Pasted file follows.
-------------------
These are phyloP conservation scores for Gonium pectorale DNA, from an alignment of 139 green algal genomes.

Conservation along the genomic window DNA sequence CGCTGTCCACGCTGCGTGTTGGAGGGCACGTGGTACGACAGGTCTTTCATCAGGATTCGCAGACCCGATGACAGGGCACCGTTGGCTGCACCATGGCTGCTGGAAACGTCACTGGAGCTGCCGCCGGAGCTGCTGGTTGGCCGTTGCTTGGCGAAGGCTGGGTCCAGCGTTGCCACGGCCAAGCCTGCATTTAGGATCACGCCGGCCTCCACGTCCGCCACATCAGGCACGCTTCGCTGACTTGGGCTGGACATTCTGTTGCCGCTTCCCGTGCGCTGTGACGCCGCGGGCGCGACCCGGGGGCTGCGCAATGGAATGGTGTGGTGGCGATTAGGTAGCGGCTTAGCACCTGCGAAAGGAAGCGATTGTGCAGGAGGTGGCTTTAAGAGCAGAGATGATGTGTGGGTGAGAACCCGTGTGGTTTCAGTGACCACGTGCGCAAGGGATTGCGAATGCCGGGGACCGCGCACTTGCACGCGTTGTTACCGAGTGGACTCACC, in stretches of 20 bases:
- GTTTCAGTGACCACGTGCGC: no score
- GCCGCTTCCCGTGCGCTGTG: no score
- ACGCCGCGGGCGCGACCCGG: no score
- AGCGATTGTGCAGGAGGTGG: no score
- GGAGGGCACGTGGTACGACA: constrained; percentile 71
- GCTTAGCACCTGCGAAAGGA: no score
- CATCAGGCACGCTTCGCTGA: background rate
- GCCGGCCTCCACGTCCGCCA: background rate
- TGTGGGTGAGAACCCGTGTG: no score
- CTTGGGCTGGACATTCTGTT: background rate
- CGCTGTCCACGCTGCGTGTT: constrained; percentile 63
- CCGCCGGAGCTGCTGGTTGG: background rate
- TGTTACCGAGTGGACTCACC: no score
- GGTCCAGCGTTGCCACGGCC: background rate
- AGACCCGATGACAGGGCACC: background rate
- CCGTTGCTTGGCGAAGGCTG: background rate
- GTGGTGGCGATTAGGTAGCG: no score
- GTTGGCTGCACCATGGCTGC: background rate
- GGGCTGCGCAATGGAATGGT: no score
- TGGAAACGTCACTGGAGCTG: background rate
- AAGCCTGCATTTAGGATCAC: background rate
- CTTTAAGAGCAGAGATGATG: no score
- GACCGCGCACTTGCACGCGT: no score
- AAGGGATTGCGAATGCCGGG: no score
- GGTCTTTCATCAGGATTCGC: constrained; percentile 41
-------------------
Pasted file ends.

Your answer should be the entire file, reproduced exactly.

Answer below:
These are phyloP conservation scores for Gonium pectorale DNA, from an alignment of 139 green algal genomes.

Conservation along the genomic window DNA sequence CGCTGTCCACGCTGCGTGTTGGAGGGCACGTGGTACGACAGGTCTTTCATCAGGATTCGCAGACCCGATGACAGGGCACCGTTGGCTGCACCATGGCTGCTGGAAACGTCACTGGAGCTGCCGCCGGAGCTGCTGGTTGGCCGTTGCTTGGCGAAGGCTGGGTCCAGCGTTGCCACGGCCAAGCCTGCATTTAGGATCACGCCGGCCTCCACGTCCGCCACATCAGGCACGCTTCGCTGACTTGGGCTGGACATTCTGTTGCCGCTTCCCGTGCGCTGTGACGCCGCGGGCGCGACCCGGGGGCTGCGCAATGGAATGGTGTGGTGGCGATTAGGTAGCGGCTTAGCACCTGCGAAAGGAAGCGATTGTGCAGGAGGTGGCTTTAAGAGCAGAGATGATGTGTGGGTGAGAACCCGTGTGGTTTCAGTGACCACGTGCGCAAGGGATTGCGAATGCCGGGGACCGCGCACTTGCACGCGTTGTTACCGAGTGGACTCACC, in stretches of 20 bases:
- GTTTCAGTGACCACGTGCGC: no score
- GCCGCTTCCCGTGCGCTGTG: no score
- ACGCCGCGGGCGCGACCCGG: no score
- AGCGATTGTGCAGGAGGTGG: no score
- GGAGGGCACGTGGTACGACA: constrained; percentile 71
- GCTTAGCACCTGCGAAAGGA: no score
- CATCAGGCACGCTTCGCTGA: background rate
- GCCGGCCTCCACGTCCGCCA: background rate
- TGTGGGTGAGAACCCGTGTG: no score
- CTTGGGCTGGACATTCTGTT: background rate
- CGCTGTCCACGCTGCGTGTT: constrained; percentile 63
- CCGCCGGAGCTGCTGGTTGG: background rate
- TGTTACCGAGTGGACTCACC: no score
- GGTCCAGCGTTGCCACGGCC: background rate
- AGACCCGATGACAGGGCACC: background rate
- CCGTTGCTTGGCGAAGGCTG: background rate
- GTGGTGGCGATTAGGTAGCG: no score
- GTTGGCTGCACCATGGCTGC: background rate
- GGGCTGCGCAATGGAATGGT: no score
- TGGAAACGTCACTGGAGCTG: background rate
- AAGCCTGCATTTAGGATCAC: background rate
- CTTTAAGAGCAGAGATGATG: no score
- GACCGCGCACTTGCACGCGT: no score
- AAGGGATTGCGAATGCCGGG: no score
- GGTCTTTCATCAGGATTCGC: constrained; percentile 41